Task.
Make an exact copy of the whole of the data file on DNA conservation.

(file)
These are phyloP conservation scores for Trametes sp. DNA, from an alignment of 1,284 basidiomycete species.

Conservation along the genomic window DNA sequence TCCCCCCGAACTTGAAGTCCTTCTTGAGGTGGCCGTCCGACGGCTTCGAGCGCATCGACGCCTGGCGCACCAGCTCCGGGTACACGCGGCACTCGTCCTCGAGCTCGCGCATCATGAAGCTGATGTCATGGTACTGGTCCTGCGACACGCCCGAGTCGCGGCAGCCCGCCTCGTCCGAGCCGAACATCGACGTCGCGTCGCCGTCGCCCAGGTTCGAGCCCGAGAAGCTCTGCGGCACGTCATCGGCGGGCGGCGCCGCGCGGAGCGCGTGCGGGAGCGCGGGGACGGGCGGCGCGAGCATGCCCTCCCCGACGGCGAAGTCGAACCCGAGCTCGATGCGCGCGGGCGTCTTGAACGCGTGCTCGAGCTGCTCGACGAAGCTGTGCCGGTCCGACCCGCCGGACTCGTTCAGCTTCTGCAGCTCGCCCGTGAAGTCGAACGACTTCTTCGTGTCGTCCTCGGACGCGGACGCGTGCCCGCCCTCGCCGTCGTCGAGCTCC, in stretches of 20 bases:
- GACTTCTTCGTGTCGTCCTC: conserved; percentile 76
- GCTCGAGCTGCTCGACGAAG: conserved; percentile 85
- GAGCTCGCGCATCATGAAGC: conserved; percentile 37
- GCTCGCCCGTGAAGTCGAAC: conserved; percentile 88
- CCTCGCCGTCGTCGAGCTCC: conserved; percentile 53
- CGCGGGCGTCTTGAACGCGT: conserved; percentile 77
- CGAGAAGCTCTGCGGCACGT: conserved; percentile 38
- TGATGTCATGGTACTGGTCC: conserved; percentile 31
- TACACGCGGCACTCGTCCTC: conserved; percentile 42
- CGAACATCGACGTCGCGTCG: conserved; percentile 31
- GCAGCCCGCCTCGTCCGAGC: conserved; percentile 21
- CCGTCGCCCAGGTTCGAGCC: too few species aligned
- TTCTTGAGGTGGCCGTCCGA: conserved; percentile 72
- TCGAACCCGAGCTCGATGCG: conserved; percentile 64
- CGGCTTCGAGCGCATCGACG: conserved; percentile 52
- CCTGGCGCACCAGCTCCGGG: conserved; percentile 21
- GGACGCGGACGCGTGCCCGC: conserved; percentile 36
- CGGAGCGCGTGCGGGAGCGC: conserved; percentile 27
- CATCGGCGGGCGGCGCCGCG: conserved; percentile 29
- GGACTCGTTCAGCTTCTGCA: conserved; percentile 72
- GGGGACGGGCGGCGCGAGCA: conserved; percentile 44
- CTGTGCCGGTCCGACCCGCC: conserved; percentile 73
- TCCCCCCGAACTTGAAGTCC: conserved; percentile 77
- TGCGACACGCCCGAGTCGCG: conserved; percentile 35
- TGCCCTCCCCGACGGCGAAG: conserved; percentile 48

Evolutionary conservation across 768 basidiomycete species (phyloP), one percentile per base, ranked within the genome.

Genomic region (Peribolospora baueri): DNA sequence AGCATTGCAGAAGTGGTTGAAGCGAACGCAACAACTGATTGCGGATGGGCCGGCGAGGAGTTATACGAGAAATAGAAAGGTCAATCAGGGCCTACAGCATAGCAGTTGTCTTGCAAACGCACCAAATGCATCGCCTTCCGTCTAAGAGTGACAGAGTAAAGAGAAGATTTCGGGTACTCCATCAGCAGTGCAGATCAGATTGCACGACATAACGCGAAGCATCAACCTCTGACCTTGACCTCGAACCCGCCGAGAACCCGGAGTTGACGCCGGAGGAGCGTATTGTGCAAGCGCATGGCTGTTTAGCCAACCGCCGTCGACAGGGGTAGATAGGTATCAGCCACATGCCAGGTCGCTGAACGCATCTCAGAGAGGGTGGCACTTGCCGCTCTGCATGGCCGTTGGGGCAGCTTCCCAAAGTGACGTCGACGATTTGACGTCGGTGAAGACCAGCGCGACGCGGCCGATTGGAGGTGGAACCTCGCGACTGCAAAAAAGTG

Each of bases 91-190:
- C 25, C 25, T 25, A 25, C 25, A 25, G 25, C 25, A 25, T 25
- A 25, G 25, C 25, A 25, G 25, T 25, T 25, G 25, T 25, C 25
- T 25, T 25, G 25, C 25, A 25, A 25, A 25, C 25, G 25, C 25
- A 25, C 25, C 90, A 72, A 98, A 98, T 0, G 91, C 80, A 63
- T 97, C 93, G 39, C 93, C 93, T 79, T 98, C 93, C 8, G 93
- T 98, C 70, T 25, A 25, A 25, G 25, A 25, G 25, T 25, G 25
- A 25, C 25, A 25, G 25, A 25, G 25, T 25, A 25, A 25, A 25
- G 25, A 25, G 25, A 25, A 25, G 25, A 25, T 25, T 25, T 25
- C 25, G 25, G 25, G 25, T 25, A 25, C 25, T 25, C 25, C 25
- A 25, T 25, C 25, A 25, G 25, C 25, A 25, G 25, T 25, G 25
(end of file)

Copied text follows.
These are phyloP conservation scores for Trametes sp. DNA, from an alignment of 1,284 basidiomycete species.

Conservation along the genomic window DNA sequence TCCCCCCGAACTTGAAGTCCTTCTTGAGGTGGCCGTCCGACGGCTTCGAGCGCATCGACGCCTGGCGCACCAGCTCCGGGTACACGCGGCACTCGTCCTCGAGCTCGCGCATCATGAAGCTGATGTCATGGTACTGGTCCTGCGACACGCCCGAGTCGCGGCAGCCCGCCTCGTCCGAGCCGAACATCGACGTCGCGTCGCCGTCGCCCAGGTTCGAGCCCGAGAAGCTCTGCGGCACGTCATCGGCGGGCGGCGCCGCGCGGAGCGCGTGCGGGAGCGCGGGGACGGGCGGCGCGAGCATGCCCTCCCCGACGGCGAAGTCGAACCCGAGCTCGATGCGCGCGGGCGTCTTGAACGCGTGCTCGAGCTGCTCGACGAAGCTGTGCCGGTCCGACCCGCCGGACTCGTTCAGCTTCTGCAGCTCGCCCGTGAAGTCGAACGACTTCTTCGTGTCGTCCTCGGACGCGGACGCGTGCCCGCCCTCGCCGTCGTCGAGCTCC, in stretches of 20 bases:
- GACTTCTTCGTGTCGTCCTC: conserved; percentile 76
- GCTCGAGCTGCTCGACGAAG: conserved; percentile 85
- GAGCTCGCGCATCATGAAGC: conserved; percentile 37
- GCTCGCCCGTGAAGTCGAAC: conserved; percentile 88
- CCTCGCCGTCGTCGAGCTCC: conserved; percentile 53
- CGCGGGCGTCTTGAACGCGT: conserved; percentile 77
- CGAGAAGCTCTGCGGCACGT: conserved; percentile 38
- TGATGTCATGGTACTGGTCC: conserved; percentile 31
- TACACGCGGCACTCGTCCTC: conserved; percentile 42
- CGAACATCGACGTCGCGTCG: conserved; percentile 31
- GCAGCCCGCCTCGTCCGAGC: conserved; percentile 21
- CCGTCGCCCAGGTTCGAGCC: too few species aligned
- TTCTTGAGGTGGCCGTCCGA: conserved; percentile 72
- TCGAACCCGAGCTCGATGCG: conserved; percentile 64
- CGGCTTCGAGCGCATCGACG: conserved; percentile 52
- CCTGGCGCACCAGCTCCGGG: conserved; percentile 21
- GGACGCGGACGCGTGCCCGC: conserved; percentile 36
- CGGAGCGCGTGCGGGAGCGC: conserved; percentile 27
- CATCGGCGGGCGGCGCCGCG: conserved; percentile 29
- GGACTCGTTCAGCTTCTGCA: conserved; percentile 72
- GGGGACGGGCGGCGCGAGCA: conserved; percentile 44
- CTGTGCCGGTCCGACCCGCC: conserved; percentile 73
- TCCCCCCGAACTTGAAGTCC: conserved; percentile 77
- TGCGACACGCCCGAGTCGCG: conserved; percentile 35
- TGCCCTCCCCGACGGCGAAG: conserved; percentile 48

Evolutionary conservation across 768 basidiomycete species (phyloP), one percentile per base, ranked within the genome.

Genomic region (Peribolospora baueri): DNA sequence AGCATTGCAGAAGTGGTTGAAGCGAACGCAACAACTGATTGCGGATGGGCCGGCGAGGAGTTATACGAGAAATAGAAAGGTCAATCAGGGCCTACAGCATAGCAGTTGTCTTGCAAACGCACCAAATGCATCGCCTTCCGTCTAAGAGTGACAGAGTAAAGAGAAGATTTCGGGTACTCCATCAGCAGTGCAGATCAGATTGCACGACATAACGCGAAGCATCAACCTCTGACCTTGACCTCGAACCCGCCGAGAACCCGGAGTTGACGCCGGAGGAGCGTATTGTGCAAGCGCATGGCTGTTTAGCCAACCGCCGTCGACAGGGGTAGATAGGTATCAGCCACATGCCAGGTCGCTGAACGCATCTCAGAGAGGGTGGCACTTGCCGCTCTGCATGGCCGTTGGGGCAGCTTCCCAAAGTGACGTCGACGATTTGACGTCGGTGAAGACCAGCGCGACGCGGCCGATTGGAGGTGGAACCTCGCGACTGCAAAAAAGTG

Each of bases 91-190:
- C 25, C 25, T 25, A 25, C 25, A 25, G 25, C 25, A 25, T 25
- A 25, G 25, C 25, A 25, G 25, T 25, T 25, G 25, T 25, C 25
- T 25, T 25, G 25, C 25, A 25, A 25, A 25, C 25, G 25, C 25
- A 25, C 25, C 90, A 72, A 98, A 98, T 0, G 91, C 80, A 63
- T 97, C 93, G 39, C 93, C 93, T 79, T 98, C 93, C 8, G 93
- T 98, C 70, T 25, A 25, A 25, G 25, A 25, G 25, T 25, G 25
- A 25, C 25, A 25, G 25, A 25, G 25, T 25, A 25, A 25, A 25
- G 25, A 25, G 25, A 25, A 25, G 25, A 25, T 25, T 25, T 25
- C 25, G 25, G 25, G 25, T 25, A 25, C 25, T 25, C 25, C 25
- A 25, T 25, C 25, A 25, G 25, C 25, A 25, G 25, T 25, G 25